We’ve filled the last two weeks with chocolate, chocolate, chocolate (with more chocolate to come tomorrow!), but what’s Valentine’s Day without red roses? This week’s inspiration board incorporates that classic romantic flower, as well as sweet pink and red toile, for an ultra-feminine look that’s both girly and sophisticated. An indulgent theme, but with lots of crisp white, there’s no reason it has to look overdone. Need a suggestion for favors? I’m thinking mini bottles of the Daylesford rose Frizzante. And some chocolate…

Row 1: red skirt and muff by Ulyana Sergeenko / mini bottle of Daylseford Rose Frizzante / berry charlottes from Martha Stewart Weddings / pink toile wallpaper // Row 2: rose bridal hat and veil and calligraphy “cootie catcher” both from Martha Stewart Weddings / red rose bouquet from Country Home // Row 3: stack of pink gift boxes via This is Glamorous / bouquet of red garden roses from Martha Stewart Weddings / ballet pink flats by Manolo Blahnik / “Keep Me” card photo by The Curious Nomad via Design Crush // Row 4: red rose toile / calligraphy by Tara Jones / Valentine’s Day Menu by Cynthia Warren for Chez Panisse
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For this couple who met in kindergarten, a sweet wedding at the bride’s childhood home was just perfect. They chose a classic green and white color scheme for a balance of simplicity and sophistication…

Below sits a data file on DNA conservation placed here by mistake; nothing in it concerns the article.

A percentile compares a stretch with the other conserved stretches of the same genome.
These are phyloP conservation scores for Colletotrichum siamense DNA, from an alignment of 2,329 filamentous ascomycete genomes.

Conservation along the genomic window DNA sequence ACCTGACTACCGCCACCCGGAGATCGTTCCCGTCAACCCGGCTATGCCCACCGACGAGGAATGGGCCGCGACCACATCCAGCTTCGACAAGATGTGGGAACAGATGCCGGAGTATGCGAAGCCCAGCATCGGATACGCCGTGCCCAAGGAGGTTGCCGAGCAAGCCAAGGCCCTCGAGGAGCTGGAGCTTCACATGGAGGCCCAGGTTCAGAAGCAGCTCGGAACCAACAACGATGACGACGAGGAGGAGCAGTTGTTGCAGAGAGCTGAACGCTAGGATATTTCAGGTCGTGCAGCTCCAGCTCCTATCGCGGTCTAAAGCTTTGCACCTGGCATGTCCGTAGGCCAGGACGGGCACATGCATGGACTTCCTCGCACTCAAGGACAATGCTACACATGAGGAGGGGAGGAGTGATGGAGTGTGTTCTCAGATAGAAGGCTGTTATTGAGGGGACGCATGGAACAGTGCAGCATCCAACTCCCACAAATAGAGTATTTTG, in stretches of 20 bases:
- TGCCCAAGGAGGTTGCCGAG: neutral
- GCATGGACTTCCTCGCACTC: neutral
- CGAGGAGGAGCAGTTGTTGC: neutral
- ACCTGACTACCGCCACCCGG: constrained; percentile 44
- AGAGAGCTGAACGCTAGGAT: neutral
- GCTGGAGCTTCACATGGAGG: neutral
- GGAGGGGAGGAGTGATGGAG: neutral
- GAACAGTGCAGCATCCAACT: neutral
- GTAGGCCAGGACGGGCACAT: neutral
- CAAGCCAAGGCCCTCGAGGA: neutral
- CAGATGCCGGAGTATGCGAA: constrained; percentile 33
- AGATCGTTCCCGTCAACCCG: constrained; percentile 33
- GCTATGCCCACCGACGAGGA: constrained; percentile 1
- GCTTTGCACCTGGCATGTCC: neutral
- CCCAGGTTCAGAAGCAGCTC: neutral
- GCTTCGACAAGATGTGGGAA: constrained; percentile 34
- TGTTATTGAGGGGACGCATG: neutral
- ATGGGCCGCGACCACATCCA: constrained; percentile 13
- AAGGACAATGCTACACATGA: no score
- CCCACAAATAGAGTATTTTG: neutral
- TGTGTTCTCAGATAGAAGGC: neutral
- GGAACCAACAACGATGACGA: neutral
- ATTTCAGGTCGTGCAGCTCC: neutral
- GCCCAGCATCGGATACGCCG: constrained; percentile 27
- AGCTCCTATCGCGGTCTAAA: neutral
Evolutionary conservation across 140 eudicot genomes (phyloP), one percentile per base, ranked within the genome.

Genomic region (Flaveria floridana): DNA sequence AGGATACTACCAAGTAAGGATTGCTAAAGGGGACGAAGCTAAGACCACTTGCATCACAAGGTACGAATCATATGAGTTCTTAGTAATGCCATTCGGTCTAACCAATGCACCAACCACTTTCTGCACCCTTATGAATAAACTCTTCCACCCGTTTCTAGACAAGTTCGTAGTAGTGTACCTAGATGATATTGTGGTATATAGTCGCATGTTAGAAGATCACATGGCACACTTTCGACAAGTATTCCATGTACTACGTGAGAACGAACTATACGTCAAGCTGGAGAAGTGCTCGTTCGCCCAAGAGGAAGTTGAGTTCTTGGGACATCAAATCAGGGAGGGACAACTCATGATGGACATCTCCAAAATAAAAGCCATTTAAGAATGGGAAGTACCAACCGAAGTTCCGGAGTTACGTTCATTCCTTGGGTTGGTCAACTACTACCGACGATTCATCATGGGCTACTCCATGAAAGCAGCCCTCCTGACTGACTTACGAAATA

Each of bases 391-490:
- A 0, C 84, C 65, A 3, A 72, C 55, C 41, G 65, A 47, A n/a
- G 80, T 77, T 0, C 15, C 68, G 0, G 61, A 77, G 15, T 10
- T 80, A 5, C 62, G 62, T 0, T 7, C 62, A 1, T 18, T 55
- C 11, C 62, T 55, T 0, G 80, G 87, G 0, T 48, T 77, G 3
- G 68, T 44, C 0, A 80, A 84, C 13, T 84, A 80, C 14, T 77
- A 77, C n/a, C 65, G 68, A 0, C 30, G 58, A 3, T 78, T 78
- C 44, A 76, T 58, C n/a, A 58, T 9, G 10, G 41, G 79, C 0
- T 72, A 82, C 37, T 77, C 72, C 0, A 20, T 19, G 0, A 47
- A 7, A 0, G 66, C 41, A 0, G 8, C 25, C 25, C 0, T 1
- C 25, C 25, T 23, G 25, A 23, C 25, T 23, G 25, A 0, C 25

Says the bride, “My favorite moment was seeing Cutler for the first time. We took photographs before the ceremony, and I loved having a moment alone with him before everything got started. Our dog, Walter, was there too (he served as ring bearer). Two hours later we would officially become our own little family.”

Liza’s bouquet included anemones, sweet peas, and seeded eucalyptus, and was adorned with her great-great-grandmother’s locket.

The guest book, made on MyPublisher.com, was a collection of favorite shots from the couple’s engagement session with Kate Murphy.